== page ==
The only real complaint I have here is the outrageously short release this score got. It's only 44 min when the complete score was 100 min. So we barely get half of the music represented on this release, which is a crying shame. At least we got something, right? Anyway, the score is a blast and I enjoyed it immensely. Giacchino pays homage to Alexander Courage by using his theme in the end credits, which is a hearty 9-minute suite. J.J. Abrams and Giacchino continue to be one of the top Director/Composer teams in the business. His score for Star Trek is as grand as can be without getting bogged down with campy thematic material. Great job, Giacchino!

X-Men Origins: Wolverine by Harry Gregson-Williams (Review)

So, I was looking forward to this movie for one major reason. That reason was Harry Gregson-Williams. His last score release was nearly 1 year ago with Prince Caspian, which was an amazing score. John Powell was the last composer to leave his mark on this franchise, and when I heard Harry was taking the helm I got super excited.

I'll stop dancing around and get right to the point. This score is okay. It has it's moments and plenty of Harry's signatures layered throughout. He carries some percussion over from Call Of Duty: Modern Warfare and some vocals that remind me of Kingdom Of Heaven. It's a symphonic score layered with his signature electronics. I think the biggest thing I was disappointed about was that the score never really took off. It reaches a level and pretty much stays at it during the entire film. Surprisingly the film also lacks any major thematic or melodic material. There isn't a tune in the score that you can put your finger on and associate it to this score. So in that sense this score is floating around without a real identity. The best stuff here in my opinion is the music for Kayla, who is Wolverine's love interest who ends up getting killed. There are hints at some touching music there, but again the story leaves no room for it to blossom.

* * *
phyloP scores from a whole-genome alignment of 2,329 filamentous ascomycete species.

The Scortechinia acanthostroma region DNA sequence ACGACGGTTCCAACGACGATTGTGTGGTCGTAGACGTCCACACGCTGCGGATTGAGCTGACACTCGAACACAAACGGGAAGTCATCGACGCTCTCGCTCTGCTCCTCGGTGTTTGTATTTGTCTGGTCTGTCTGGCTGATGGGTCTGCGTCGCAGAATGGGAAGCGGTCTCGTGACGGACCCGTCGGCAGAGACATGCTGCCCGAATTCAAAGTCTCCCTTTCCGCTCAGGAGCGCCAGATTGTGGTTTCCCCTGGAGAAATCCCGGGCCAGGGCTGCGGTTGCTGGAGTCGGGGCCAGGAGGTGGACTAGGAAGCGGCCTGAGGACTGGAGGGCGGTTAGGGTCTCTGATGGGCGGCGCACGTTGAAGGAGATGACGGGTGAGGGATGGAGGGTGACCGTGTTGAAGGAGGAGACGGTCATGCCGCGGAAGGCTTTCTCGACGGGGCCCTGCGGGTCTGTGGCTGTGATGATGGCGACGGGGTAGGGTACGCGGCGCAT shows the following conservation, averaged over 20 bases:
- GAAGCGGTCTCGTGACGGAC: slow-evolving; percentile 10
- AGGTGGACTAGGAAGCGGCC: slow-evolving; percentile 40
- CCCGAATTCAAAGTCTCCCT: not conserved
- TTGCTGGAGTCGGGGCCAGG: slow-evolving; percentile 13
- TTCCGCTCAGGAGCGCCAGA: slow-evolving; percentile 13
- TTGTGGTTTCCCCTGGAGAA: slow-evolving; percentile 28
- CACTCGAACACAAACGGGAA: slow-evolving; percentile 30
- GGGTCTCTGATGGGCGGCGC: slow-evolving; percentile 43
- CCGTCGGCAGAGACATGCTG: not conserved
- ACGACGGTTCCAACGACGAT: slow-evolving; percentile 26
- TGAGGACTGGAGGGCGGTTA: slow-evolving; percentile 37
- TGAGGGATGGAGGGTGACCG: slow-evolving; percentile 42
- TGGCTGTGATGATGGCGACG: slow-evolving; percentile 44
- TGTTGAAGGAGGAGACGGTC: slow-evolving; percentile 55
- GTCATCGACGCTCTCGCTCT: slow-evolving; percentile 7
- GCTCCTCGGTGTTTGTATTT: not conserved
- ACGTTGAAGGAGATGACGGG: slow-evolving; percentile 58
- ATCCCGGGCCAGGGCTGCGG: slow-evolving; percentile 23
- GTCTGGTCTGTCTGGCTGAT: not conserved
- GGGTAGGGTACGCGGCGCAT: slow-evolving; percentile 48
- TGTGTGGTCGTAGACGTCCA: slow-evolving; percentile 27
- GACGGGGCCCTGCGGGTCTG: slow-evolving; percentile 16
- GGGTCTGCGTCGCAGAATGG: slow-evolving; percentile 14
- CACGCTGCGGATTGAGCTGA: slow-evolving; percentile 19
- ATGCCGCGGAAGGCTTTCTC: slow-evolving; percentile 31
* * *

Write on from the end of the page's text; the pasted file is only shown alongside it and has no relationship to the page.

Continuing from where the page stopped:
I can't really blame Harry for this one because honestly the movie was just plain awful. There wasn't anything in the film worth remembering and the writing is laughably bad. Everything seems rushed and the story is an utter mess. Harry composed this score knowing well that they would probably continue the franchise, but most likely with a different director and a different composer. In the end there a few pieces that are fun to listen to, but as a huge Gregson-Williams fan it didn't meet my expectations. The score never rises to stand on its own and it's lost within the picture. Looking forward to his score for The Taking Of Pelham 123, because when Harry and Tony Scott team up it never disappoints. Wolverine is a standard score for a less than stellar movie. The film was lucky enough to get this much effort out of Harry.